Local cat foster nonprofit breaks records

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Editor's note: An earlier version of this story unintentionally misquoted Diane Stevens. Furry Friends does not benefit financially from its operations. We regret the error.

Furry Friends, a Vancouver nonprofit that cares for homeless and abused cats, adopted out 456 pets in 2021. They are hoping to maintain those numbers in the coming years.

Marketing Director Diane Stevens attributes the high number of adoptions to a change in staffing.

“About a year and a half ago, we changed leadership,” said Stevens. “Our previous leadership were ladies that liked cats, but they didn’t have business or management skills.”

Stevens said that changed when Jamie Garver became the president of the nonprofit. 

“(Garver) also was working as CEO of a credit union, so she had a lot of business and financial skills,” Stevens said. “Under her leadership, we were able to get more people with business and leadership qualities on our executive committee, so we were able to start fine-tuning things.”

Stevens said they improved their medical care after they found new avenues for procedures like spaying and neutering, which “saved quite a bit of money.”

They were also able to gather more donations in the process. Previously, Furry Friends had eight foster parents, but they now have 28, Stevens said.

A few cats with more extreme medical conditions required up to $5,000 for surgery, but Stevens said that became easier to manage with the new leadership.

“Once we get them healthy, we’ll be able to adopt them out for $100. We’re definitely not in the market to make money on these kitties,” Stevens said.

According to a news release from Furry Friends, the team spent about $126,000 on medical service for 250 kittens. Besides surgery, the money is also used on litter, wet and dry kitten food, replacement formula, parasite medication, flea medication, vaccines, microchips, spays and neuters, and blood tests. The organization accumulated around $260,000 from donations, with expenses in general totaling near $230,000.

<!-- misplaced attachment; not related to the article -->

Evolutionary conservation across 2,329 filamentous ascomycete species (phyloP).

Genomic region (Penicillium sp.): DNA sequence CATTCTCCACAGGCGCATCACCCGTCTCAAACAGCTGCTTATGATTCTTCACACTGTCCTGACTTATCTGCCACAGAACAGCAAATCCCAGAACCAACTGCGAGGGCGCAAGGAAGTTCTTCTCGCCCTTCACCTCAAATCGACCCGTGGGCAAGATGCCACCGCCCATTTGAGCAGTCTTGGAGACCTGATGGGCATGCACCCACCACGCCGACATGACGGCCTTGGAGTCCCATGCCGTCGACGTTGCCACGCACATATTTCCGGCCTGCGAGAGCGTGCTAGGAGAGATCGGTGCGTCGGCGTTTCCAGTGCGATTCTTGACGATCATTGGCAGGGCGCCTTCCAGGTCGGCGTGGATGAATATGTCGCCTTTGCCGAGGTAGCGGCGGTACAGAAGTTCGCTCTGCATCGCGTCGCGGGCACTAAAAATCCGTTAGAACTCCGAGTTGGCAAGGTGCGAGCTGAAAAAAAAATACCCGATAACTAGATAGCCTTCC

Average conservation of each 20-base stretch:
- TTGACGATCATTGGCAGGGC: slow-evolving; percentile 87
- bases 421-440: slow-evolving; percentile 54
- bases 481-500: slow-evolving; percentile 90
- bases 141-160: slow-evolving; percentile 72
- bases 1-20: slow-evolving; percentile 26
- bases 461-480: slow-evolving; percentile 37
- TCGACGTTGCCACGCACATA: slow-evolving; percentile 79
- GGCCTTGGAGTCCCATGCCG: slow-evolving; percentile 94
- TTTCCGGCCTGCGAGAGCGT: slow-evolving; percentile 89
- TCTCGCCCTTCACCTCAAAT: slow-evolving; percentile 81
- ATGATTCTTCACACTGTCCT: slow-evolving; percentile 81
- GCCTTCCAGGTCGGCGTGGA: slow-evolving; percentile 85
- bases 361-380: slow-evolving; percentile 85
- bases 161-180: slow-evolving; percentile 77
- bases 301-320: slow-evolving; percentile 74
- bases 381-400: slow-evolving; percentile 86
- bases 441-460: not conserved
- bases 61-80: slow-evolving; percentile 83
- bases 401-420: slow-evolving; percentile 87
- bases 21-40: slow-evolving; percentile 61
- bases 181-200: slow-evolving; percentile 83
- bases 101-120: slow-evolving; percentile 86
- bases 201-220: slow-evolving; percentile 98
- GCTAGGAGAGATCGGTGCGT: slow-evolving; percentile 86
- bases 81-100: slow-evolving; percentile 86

One notable cat, named Hunter, was dumped on someone’s property and near death. The cat’s teeth were broken off and the roots were exposed, as sores and cuts plagued his feet, and he had infected tissues called a scrotal ablation. The cat is currently in recovery and will be better in “not too long and we are very happy about that,” said Stevens.

Other cats, like Prince, had a diaphragmatic hernia which needed extensive abdominal surgery, while Olive and Thea required eye removals due to severe trauma they sustained before being picked up by Furry Friends.

According to Stevens, Furry Friends was started in 1999 by Nancy McMartin in her home. Since that time, it has grown in scale.

“Today, we’ve been in a home that we purchased six years ago, which houses about 28 cats,” Stevens says.

She said the rest of the animals are in foster care with a number of volunteers. In 2021, Furry Friends hired its first two paid employees, who work part-time.

Stevens said Furry Friends plans to continue what they’re doing as they aim to increase the number of cats they adopt out. They would also like to gather more money so they can care for the cats that come in.

Their shelter has a mortgage of around $200,000, which the organization hopes to pay off. Once that happens, Stevens said they hope to expand the shelter, which is currently on half of an acre of land.

The release stated there will also be two auctions this year, with one being the South Pawcific Auction in September. Garver asks that donations be valued at $40 or more. The organization is looking for things like tools, electronics, sports memorabilia, and vacation experiences.

The deadline for donations is Aug. 1. The details of the other auction will be released at a later date. 

The location of the shelter is private, but for those interested in adoptions, Furry Friends can be reached at 360-993-1097 or at information@furryfriendswa.org. 

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